If abandonment of party is ever justifiable the voter must determine for himself when the time for abandonment arrives. When should he decide? The proper time, if not the only time, is after the party has adopted its platform and named its candidate. Until that time he does not know whether he can rely upon it to secure the government which he regards as good and the legislation which he considers necessary. Does participation in a primary or convention bind the voter to support a policy which he considers ruinous? If he tries, through his party organization to save his country and fails, must he then take a hand in its destruction? If a great question arises, must he assume that

his party will go wrong, and therefore leave it before it acts, or should he try to hold his party to the right course? If a question of supreme importance arises which threatens to divide the party, have not the majority a right to retain the party name and organization? And how can the majority be determined unless all members of the party have a right to take part in the decision? In some of the Western States the goldbugs have insisted that silver Democrats should pledge themselves to support the nominee before taking part in the selection of delegates. If a pledge is to be required, it should be required of those who select delegates as well as of those who act as delegates; but what organization has a right to require such a pledge?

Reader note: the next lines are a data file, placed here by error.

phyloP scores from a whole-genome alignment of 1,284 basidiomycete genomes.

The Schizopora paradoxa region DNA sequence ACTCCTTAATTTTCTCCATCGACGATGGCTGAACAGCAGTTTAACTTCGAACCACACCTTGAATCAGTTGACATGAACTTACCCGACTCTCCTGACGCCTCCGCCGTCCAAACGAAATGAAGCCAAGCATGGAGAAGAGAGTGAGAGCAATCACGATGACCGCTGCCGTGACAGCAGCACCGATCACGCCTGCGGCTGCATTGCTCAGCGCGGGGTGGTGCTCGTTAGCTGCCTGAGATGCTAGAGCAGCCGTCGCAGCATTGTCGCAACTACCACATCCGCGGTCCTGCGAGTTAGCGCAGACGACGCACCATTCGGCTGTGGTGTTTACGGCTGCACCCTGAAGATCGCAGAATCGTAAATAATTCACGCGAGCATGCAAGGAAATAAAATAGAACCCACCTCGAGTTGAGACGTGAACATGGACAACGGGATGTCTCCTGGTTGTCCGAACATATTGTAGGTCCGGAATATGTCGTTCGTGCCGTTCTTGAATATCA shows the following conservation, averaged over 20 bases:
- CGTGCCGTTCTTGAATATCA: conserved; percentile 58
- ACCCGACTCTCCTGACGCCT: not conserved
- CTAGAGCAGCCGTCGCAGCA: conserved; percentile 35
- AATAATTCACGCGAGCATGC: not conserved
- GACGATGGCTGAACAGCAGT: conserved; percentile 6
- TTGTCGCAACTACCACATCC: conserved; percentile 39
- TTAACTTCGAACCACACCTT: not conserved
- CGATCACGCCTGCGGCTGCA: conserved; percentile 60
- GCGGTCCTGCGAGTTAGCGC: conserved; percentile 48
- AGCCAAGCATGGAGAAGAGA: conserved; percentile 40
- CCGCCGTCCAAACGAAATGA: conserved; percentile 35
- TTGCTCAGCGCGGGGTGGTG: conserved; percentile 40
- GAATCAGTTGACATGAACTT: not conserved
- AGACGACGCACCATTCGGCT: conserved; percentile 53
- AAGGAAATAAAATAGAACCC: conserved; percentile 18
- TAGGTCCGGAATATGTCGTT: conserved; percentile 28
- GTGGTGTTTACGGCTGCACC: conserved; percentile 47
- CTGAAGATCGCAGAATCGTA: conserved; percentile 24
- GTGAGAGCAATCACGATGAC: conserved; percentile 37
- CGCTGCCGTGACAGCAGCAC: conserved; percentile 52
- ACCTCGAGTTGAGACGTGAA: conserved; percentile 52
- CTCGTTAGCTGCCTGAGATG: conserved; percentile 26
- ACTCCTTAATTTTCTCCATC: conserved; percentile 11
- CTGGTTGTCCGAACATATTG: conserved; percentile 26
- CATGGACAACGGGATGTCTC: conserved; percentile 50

A county organization might require a pledge of those who are going to vote upon a county ticket, and a State organization might require a pledge of those who are going to vote upon a State ticket, but only a national organization can require a pledge of those who are going to vote upon national candidates and national questions. It would be manifestly unfair for Democrats of Missouri to be required to give a pledge to support the nominee of a national convention unless the same pledge is required of the Democrats of Massachusetts. Why should the Democrats of the West and South agree to support the nominee of a national convention unless the Democrats of the northeastern States enter into the same agreement. Has any Eastern State pledged its Democrats to vote for a free silver candidate if nominated? Of course not; and yet if election returns are worth anything, they prove that Eastern Democrats are more apt to bolt than the Democrats of the South. The Eastern papers announce with great emphasis that a free silver Democrat cannot carry an Eastern State. Is that not a declaration that Eastern Democrats, after taking part in the selection of a candidate, will vote against him if they do not like him? The Democratic party has selected its candidate from New York for twenty years for the purpose of securing the electoral vote of New York, and yet some Western Democrats insist that the Democrats of the West and South are in duty bound to support the nominee, regardless of his position on the money question, even though the nominee may, if elected, destroy the value of their products, mortgage their homes to foreign capitalists and lower the standard of civilization.